Wednesday, 16 December 2015

Write...Edit...Publish : and a pair of empty shoes

Okay, so this is one of the last posts for the year 2015, which seems to have zoomed past faster than I could say Write…Edit…Publish, but it’s also a first.  And not in a good way.  I am travelling and cannot participate in one of my  favourite blogfests.  The first time that I am a no-show at WEP – just gutted! This post is a bloggish version of a pair of empty shoes, you know, like that march in Paris recently before the climate conference. I can't be here, but hey, here I am, right over here at WEP! 

This month it's all about Holiday Celebrations Out of This World, writing up Sci-Fi flashes are some of the coolest bloggers, among them Denise and Yolanda.  Go visit them and check out the entries, and jump in with your own if you like. Judging the writing contest will be the Ninja Captain of the blogosphere, Alex J Cavanaugh, the Sci-Fi maestro and best-selling author of the Cassa series.

My posts for WEP have usually been flash or poetry, all entirely imaginary. This time, to mark my absence, I am scheduling a different post, factual, no-nonsense non-fiction  - the empty shoes of my imagination alongside the WEP-ers.

Earthrise on Christmas 1968

Celebrations Earthly and unEarthly; and the six honest serving men on the subject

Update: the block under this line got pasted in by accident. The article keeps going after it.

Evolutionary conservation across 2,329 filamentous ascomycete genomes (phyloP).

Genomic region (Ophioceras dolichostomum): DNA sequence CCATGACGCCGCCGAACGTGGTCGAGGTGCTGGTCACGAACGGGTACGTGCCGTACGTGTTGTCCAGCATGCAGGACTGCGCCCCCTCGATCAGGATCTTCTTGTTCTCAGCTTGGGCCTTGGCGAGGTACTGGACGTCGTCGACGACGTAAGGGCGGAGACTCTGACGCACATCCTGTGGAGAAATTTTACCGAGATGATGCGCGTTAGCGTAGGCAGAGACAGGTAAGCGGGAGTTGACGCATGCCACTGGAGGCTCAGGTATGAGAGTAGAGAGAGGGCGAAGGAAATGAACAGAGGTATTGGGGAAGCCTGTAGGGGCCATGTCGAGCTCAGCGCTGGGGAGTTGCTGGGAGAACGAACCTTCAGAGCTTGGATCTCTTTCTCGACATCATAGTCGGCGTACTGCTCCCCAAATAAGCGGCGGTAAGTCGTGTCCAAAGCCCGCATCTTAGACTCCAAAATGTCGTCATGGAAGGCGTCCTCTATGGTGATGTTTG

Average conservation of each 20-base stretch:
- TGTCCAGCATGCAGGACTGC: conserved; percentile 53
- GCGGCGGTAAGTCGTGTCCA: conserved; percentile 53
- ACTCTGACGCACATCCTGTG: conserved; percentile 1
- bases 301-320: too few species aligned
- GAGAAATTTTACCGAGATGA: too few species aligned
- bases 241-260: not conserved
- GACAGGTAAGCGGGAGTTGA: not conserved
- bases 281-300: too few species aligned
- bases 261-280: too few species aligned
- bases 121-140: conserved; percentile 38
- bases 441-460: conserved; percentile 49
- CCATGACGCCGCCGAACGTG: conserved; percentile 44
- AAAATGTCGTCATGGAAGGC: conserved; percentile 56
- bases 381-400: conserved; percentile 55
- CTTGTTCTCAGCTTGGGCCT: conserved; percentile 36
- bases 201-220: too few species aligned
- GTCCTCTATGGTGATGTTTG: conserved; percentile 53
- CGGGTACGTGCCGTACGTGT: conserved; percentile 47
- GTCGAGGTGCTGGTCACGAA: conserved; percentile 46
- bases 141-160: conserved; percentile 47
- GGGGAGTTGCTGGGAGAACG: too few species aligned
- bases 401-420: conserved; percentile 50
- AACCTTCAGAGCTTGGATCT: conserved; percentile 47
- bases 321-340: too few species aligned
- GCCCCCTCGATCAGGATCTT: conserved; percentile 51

Traditionally, holidays were just that – holy days, community based religious or social events, rooted at a particular place, even to specific features like rivers or beaches.   Libations in the Ganges, for example, form a major part of some Indian ones, going sailing on the Nile is part of the Egyptian Sham-el-Nessim, bar-be-ques on the beach, I am told, is a Christmas tradition in Australia.

So. How to slip them off Earth and seamlessly into a different planet? Should the observances be tied to the time zone of the origins or the one where the celebrations are?  What happens if the merry-makers are transiting through several time zones during the day?  Most festivals stem from the practices of ancient agrarian societies, harvest or sowing, seasonal cusps, burial or other death rituals, ancestor worship. How to carry these over to places with entirely different references for time? Celebrate a festival based on the lunar calendar on Jupiter say, which has not one but 63 moons? Mind-boggling or what?